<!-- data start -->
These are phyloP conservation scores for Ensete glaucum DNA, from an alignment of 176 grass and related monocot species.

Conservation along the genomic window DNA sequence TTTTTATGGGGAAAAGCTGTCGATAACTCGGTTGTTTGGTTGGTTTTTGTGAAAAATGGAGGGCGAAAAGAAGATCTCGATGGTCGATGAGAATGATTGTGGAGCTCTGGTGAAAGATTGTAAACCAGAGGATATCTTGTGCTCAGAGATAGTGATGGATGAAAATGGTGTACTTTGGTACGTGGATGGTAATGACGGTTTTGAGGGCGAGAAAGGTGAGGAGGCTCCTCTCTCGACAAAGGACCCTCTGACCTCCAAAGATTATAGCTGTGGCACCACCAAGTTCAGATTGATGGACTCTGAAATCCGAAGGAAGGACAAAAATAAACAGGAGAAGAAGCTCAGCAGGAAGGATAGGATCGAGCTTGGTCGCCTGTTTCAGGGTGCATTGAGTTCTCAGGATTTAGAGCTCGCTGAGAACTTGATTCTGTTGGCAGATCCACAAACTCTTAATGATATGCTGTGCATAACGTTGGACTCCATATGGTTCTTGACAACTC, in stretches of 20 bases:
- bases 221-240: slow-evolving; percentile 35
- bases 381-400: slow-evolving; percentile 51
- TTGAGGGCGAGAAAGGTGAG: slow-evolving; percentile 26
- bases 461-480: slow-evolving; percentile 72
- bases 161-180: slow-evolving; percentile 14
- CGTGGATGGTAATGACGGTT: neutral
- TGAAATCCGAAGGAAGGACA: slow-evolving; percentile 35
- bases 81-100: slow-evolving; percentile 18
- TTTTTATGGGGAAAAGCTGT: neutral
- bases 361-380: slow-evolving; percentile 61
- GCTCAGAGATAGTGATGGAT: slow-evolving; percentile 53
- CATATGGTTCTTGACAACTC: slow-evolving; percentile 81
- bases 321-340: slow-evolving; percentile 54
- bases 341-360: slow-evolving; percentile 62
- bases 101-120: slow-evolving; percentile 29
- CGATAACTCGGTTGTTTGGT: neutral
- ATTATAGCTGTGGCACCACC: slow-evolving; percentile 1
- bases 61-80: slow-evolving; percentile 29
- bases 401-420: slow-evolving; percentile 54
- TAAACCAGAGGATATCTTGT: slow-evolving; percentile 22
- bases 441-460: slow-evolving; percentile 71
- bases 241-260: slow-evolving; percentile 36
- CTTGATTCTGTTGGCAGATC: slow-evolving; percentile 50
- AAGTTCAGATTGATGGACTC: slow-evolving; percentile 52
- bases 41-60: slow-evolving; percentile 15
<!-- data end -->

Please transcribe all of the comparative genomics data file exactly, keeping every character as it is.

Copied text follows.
These are phyloP conservation scores for Ensete glaucum DNA, from an alignment of 176 grass and related monocot species.

Conservation along the genomic window DNA sequence TTTTTATGGGGAAAAGCTGTCGATAACTCGGTTGTTTGGTTGGTTTTTGTGAAAAATGGAGGGCGAAAAGAAGATCTCGATGGTCGATGAGAATGATTGTGGAGCTCTGGTGAAAGATTGTAAACCAGAGGATATCTTGTGCTCAGAGATAGTGATGGATGAAAATGGTGTACTTTGGTACGTGGATGGTAATGACGGTTTTGAGGGCGAGAAAGGTGAGGAGGCTCCTCTCTCGACAAAGGACCCTCTGACCTCCAAAGATTATAGCTGTGGCACCACCAAGTTCAGATTGATGGACTCTGAAATCCGAAGGAAGGACAAAAATAAACAGGAGAAGAAGCTCAGCAGGAAGGATAGGATCGAGCTTGGTCGCCTGTTTCAGGGTGCATTGAGTTCTCAGGATTTAGAGCTCGCTGAGAACTTGATTCTGTTGGCAGATCCACAAACTCTTAATGATATGCTGTGCATAACGTTGGACTCCATATGGTTCTTGACAACTC, in stretches of 20 bases:
- bases 221-240: slow-evolving; percentile 35
- bases 381-400: slow-evolving; percentile 51
- TTGAGGGCGAGAAAGGTGAG: slow-evolving; percentile 26
- bases 461-480: slow-evolving; percentile 72
- bases 161-180: slow-evolving; percentile 14
- CGTGGATGGTAATGACGGTT: neutral
- TGAAATCCGAAGGAAGGACA: slow-evolving; percentile 35
- bases 81-100: slow-evolving; percentile 18
- TTTTTATGGGGAAAAGCTGT: neutral
- bases 361-380: slow-evolving; percentile 61
- GCTCAGAGATAGTGATGGAT: slow-evolving; percentile 53
- CATATGGTTCTTGACAACTC: slow-evolving; percentile 81
- bases 321-340: slow-evolving; percentile 54
- bases 341-360: slow-evolving; percentile 62
- bases 101-120: slow-evolving; percentile 29
- CGATAACTCGGTTGTTTGGT: neutral
- ATTATAGCTGTGGCACCACC: slow-evolving; percentile 1
- bases 61-80: slow-evolving; percentile 29
- bases 401-420: slow-evolving; percentile 54
- TAAACCAGAGGATATCTTGT: slow-evolving; percentile 22
- bases 441-460: slow-evolving; percentile 71
- bases 241-260: slow-evolving; percentile 36
- CTTGATTCTGTTGGCAGATC: slow-evolving; percentile 50
- AAGTTCAGATTGATGGACTC: slow-evolving; percentile 52
- bases 41-60: slow-evolving; percentile 15